Today, a century back, was a big day. A big day, that is, for a project that’s frequently concerned with the entangled influences of literature and history–or, to be more specific, the reciprocal influences of fact on fiction and of fantasy on the perception and arrangement of “fact.”
Here’s why: a short story called “The Bowmen” first appeared in the Evening News of September 29th, 1914. It’s a slight story, a patriotic fable by the journalist and fantasist Arthur Machen, and it’s easily recognizable as fantasy–especially, perhaps to us, in this prolific silver age of fantasy. But even then it was plainly a “tale”–“an openly fictional romantic story,” as Fussell called it–and not a report on month-old action. Read it for yourself–it’s quite short.
And yet to many of its readers it seemed all too real.
“The Bowmen” is set during the retreat from Mons at the end of August. We are among an embattled British unit about to be overwhelmed, and its stout Tommy regulars laugh and joke even as they slaughter the waves of advancing Germans and are themselves shattered by German artillery. Soon, “there was no hope at all,” and so they laugh and sing some more and prepare to die. We are told that these British troops are holding a crucial “salient” of the British left, and that their defeat will mean total German victory. But this is dramatic set-up: there is no pretense of realistic tactics here–no officers ordering a stand or contemplating a withdrawal.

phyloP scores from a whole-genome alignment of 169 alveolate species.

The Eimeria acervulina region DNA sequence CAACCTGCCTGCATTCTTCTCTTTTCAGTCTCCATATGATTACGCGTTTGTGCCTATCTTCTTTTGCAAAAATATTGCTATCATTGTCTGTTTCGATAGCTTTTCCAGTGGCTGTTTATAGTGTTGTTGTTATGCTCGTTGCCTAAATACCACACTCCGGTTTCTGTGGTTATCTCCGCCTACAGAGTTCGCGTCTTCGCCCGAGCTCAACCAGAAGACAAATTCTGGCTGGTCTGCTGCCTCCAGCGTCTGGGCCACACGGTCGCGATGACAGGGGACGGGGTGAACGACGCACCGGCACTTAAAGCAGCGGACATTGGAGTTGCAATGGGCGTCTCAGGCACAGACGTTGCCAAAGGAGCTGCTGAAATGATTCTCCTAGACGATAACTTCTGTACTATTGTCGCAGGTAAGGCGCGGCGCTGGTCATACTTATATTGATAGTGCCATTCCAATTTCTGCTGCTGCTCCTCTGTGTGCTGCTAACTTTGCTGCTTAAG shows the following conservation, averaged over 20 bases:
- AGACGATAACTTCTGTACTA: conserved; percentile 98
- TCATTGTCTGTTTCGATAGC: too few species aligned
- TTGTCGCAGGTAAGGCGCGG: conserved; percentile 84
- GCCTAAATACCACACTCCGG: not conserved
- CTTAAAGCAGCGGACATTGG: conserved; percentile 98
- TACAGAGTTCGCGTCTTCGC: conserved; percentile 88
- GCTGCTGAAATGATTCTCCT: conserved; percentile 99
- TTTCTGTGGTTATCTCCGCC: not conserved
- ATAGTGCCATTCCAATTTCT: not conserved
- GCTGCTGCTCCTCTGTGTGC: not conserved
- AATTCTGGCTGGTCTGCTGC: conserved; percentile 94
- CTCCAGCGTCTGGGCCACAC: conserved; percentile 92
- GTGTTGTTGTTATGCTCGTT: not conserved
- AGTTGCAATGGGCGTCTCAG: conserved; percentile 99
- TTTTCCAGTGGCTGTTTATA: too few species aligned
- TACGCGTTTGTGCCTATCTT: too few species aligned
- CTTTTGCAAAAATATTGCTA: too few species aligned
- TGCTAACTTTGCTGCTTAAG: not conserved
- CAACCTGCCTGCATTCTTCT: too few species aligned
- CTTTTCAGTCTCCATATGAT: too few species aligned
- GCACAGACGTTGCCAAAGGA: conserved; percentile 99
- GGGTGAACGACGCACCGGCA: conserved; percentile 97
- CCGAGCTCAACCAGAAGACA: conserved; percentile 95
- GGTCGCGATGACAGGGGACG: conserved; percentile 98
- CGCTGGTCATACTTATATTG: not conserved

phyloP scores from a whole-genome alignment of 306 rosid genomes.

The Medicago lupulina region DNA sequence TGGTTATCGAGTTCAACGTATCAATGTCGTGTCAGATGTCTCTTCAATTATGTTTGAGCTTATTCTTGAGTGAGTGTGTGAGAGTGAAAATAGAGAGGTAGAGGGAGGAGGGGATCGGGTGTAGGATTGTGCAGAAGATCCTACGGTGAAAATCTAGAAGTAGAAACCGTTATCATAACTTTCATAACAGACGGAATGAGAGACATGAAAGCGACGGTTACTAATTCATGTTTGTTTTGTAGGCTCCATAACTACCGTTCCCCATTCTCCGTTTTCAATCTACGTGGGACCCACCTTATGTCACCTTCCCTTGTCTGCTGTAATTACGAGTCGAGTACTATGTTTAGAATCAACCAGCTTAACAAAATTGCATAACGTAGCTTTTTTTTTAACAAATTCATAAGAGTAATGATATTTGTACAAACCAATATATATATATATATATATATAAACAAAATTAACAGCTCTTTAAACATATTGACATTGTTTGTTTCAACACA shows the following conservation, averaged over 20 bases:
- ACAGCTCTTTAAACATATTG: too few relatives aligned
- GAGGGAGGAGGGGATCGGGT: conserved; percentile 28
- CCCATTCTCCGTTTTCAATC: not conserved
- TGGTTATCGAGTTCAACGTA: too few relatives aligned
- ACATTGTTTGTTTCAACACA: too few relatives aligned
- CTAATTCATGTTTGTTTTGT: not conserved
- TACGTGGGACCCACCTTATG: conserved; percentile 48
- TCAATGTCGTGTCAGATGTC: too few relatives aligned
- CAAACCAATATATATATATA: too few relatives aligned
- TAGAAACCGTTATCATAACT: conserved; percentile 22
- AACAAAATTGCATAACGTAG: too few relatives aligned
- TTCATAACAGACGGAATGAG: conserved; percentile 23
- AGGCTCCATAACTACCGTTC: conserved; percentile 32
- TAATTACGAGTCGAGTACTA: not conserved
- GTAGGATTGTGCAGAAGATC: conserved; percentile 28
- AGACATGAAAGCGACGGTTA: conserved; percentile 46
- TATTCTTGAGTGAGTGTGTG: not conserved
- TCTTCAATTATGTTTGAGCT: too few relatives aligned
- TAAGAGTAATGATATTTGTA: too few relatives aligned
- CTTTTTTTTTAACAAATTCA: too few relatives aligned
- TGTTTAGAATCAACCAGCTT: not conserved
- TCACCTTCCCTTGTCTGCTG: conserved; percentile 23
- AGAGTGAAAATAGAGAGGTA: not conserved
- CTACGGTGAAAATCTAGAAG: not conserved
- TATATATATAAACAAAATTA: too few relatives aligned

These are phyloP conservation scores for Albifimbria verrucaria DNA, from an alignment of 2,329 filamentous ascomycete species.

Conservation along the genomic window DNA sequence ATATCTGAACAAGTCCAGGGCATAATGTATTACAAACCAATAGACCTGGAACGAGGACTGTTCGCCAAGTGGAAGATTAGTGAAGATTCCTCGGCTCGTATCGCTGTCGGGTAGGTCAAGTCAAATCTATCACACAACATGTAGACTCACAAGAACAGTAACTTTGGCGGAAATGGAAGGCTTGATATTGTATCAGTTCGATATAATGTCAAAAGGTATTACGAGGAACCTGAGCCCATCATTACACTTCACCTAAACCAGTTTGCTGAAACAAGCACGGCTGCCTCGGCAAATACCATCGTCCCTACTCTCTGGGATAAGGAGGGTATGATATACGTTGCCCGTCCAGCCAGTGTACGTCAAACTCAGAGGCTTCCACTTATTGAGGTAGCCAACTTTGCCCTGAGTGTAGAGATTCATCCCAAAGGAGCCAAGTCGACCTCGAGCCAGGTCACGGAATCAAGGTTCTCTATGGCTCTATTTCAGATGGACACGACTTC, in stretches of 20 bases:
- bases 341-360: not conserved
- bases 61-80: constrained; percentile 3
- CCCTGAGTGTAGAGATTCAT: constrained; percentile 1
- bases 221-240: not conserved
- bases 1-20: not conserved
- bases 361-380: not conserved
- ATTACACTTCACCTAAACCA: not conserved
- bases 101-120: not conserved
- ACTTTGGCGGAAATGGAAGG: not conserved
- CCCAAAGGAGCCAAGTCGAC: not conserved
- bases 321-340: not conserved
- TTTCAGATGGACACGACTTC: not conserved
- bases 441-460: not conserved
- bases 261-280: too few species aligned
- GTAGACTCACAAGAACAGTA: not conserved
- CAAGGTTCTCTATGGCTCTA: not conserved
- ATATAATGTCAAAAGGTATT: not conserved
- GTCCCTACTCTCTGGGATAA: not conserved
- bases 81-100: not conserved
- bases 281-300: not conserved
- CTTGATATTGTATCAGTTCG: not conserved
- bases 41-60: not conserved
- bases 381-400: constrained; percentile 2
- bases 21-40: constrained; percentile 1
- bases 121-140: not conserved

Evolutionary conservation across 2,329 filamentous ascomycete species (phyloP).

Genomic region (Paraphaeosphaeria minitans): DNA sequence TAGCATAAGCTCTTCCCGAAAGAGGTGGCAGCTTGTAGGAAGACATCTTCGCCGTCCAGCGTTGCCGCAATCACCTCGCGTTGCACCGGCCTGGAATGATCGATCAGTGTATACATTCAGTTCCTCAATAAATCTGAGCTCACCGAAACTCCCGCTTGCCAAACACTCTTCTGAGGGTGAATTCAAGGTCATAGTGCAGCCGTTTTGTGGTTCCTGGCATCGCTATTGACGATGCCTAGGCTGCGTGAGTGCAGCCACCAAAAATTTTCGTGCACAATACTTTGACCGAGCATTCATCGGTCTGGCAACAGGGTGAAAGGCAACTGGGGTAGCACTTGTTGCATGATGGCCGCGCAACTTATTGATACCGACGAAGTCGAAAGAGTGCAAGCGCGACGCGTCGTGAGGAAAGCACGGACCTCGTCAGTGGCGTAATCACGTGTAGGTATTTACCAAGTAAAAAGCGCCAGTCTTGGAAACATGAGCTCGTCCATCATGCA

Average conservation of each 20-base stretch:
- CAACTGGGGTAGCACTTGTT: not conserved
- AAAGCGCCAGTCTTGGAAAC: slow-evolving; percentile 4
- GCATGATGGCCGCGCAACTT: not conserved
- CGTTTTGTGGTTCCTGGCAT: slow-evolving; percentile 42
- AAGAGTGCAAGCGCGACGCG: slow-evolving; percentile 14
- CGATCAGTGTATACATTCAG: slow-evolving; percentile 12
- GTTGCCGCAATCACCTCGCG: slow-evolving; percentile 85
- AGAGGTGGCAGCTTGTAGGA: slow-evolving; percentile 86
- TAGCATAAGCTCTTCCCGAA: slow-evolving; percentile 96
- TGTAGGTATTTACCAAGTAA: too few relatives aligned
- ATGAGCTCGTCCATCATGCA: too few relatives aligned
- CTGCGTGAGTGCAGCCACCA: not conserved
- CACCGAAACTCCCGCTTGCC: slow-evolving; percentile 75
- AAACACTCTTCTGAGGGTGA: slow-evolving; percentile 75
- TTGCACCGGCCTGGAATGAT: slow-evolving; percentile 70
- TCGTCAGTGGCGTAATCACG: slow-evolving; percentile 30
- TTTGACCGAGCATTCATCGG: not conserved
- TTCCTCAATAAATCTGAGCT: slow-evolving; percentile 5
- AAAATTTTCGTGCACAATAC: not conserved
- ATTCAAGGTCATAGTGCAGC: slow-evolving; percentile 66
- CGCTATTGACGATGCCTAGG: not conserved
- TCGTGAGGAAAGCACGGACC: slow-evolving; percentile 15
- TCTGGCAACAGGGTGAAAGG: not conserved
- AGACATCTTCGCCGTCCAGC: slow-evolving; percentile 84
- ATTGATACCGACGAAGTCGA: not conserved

As the last onslaught begins, one of our exhausted and nearly delirious Tommies –a man somewhat learned in Latin–calls upon the aid of St. George. He immediately feels “something between a shudder and an electric shock” and then hears strange voices all about him, shouting war cries in a sort of archaic Anglo-French. Next “he saw before him, beyond the trench, a long line of shapes, with a shining about them.” In another moment great flights of invisible arrows are slicing through the air, striking down the Germans in their hundreds and thousands, but leaving no visible wounds. The battered British remnant is thus saved by the ghostly archers, and the story concludes in proper fantasy/supernatural genre fashion by informing us confidentially that, although the learned soldier knows what he saw, the foolishly rationalist Germans concluded that the British must have used gas shells of an unknown nature.